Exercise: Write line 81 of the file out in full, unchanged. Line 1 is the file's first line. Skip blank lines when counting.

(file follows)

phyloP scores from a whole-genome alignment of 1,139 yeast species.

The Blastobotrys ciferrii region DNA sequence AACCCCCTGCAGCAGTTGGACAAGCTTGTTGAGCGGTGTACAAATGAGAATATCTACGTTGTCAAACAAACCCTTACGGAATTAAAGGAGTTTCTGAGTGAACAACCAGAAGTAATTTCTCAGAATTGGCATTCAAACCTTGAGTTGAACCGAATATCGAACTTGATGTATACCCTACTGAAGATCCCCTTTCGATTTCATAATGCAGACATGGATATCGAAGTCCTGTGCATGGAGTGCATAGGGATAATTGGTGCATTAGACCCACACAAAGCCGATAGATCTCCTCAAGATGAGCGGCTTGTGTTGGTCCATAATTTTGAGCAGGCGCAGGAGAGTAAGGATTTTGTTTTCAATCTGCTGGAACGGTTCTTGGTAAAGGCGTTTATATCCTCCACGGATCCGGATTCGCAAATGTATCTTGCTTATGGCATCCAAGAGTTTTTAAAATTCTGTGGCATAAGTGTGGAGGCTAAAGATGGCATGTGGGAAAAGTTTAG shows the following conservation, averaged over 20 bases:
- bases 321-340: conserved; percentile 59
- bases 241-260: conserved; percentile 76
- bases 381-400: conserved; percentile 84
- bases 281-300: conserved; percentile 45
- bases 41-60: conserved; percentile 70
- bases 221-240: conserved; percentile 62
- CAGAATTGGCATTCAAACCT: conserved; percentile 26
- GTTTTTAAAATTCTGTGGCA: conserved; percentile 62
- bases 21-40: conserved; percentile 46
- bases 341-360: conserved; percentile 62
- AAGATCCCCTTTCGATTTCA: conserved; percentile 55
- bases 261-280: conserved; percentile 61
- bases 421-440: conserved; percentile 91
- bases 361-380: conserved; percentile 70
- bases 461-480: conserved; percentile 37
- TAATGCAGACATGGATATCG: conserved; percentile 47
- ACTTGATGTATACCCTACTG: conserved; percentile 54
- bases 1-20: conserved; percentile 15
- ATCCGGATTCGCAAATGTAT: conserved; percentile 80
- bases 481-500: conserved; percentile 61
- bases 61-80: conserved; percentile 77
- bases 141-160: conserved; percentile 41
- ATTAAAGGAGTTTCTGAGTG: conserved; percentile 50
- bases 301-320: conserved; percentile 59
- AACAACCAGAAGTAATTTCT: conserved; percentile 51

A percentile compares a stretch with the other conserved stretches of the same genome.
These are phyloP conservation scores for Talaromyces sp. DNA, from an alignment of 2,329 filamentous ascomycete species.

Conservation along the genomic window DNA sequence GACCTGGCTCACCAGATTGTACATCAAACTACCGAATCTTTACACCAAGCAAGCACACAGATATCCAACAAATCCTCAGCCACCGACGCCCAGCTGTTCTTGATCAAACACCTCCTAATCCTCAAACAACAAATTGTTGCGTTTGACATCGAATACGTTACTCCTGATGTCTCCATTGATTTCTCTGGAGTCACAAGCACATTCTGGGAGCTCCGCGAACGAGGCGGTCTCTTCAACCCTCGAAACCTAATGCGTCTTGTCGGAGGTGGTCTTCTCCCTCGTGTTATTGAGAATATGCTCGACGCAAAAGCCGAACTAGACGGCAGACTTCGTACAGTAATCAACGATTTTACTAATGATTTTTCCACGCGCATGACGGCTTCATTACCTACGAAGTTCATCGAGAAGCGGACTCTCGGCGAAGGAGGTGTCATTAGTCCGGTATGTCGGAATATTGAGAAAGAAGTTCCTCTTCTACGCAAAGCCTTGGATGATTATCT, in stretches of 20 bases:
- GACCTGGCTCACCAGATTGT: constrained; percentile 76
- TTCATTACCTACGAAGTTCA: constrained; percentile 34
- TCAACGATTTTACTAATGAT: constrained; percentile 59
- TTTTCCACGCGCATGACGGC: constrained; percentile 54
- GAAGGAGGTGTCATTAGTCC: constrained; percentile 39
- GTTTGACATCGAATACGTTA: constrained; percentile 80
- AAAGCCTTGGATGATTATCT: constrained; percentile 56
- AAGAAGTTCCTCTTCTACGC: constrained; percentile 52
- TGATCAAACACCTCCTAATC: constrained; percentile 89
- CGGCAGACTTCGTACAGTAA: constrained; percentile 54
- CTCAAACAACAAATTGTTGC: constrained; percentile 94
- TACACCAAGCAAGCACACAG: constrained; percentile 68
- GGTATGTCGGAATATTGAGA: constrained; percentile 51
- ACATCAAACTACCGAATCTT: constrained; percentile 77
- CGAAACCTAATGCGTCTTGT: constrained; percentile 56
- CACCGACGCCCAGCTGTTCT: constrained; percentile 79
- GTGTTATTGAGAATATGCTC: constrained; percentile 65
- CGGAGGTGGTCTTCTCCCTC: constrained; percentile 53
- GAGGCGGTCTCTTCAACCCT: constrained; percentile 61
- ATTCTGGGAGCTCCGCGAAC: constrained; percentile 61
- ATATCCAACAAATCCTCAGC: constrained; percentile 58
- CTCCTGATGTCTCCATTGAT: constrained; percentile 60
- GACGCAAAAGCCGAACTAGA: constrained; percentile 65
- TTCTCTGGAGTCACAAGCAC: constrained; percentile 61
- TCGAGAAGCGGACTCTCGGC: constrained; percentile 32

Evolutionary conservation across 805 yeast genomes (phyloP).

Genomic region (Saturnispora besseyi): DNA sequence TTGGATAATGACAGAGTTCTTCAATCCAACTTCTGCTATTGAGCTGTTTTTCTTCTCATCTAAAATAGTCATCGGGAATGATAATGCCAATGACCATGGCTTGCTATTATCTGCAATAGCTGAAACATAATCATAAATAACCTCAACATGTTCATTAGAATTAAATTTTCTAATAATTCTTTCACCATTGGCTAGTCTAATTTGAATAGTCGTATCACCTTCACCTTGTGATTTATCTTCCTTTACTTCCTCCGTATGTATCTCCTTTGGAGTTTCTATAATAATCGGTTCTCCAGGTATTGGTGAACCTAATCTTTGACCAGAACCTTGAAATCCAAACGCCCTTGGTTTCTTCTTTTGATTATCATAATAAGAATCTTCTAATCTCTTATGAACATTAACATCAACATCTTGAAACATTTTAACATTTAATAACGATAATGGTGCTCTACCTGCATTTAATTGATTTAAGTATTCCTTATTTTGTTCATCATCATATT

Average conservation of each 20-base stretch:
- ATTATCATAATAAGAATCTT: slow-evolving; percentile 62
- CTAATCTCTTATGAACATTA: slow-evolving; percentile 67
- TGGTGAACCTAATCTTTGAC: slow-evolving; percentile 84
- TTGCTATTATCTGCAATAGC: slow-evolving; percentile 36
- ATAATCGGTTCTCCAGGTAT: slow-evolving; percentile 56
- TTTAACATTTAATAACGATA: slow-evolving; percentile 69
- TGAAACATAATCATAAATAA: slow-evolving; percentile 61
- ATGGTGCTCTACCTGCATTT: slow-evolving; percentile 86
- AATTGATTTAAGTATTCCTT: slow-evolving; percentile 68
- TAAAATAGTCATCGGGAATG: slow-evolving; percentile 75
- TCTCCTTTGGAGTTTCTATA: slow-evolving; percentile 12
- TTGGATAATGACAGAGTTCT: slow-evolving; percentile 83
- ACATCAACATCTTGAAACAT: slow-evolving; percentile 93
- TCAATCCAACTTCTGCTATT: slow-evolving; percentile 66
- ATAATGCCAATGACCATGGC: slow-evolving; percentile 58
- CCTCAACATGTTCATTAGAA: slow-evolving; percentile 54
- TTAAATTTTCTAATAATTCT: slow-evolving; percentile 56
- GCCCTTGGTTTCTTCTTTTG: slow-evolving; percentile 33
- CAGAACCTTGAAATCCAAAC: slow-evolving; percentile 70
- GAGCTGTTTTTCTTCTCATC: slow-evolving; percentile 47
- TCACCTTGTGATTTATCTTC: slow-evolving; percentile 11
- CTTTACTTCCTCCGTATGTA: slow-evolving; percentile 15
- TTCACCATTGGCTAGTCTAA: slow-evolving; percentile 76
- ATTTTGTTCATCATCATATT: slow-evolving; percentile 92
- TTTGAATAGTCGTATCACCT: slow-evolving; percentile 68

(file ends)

- TTCACCATTGGCTAGTCTAA: slow-evolving; percentile 76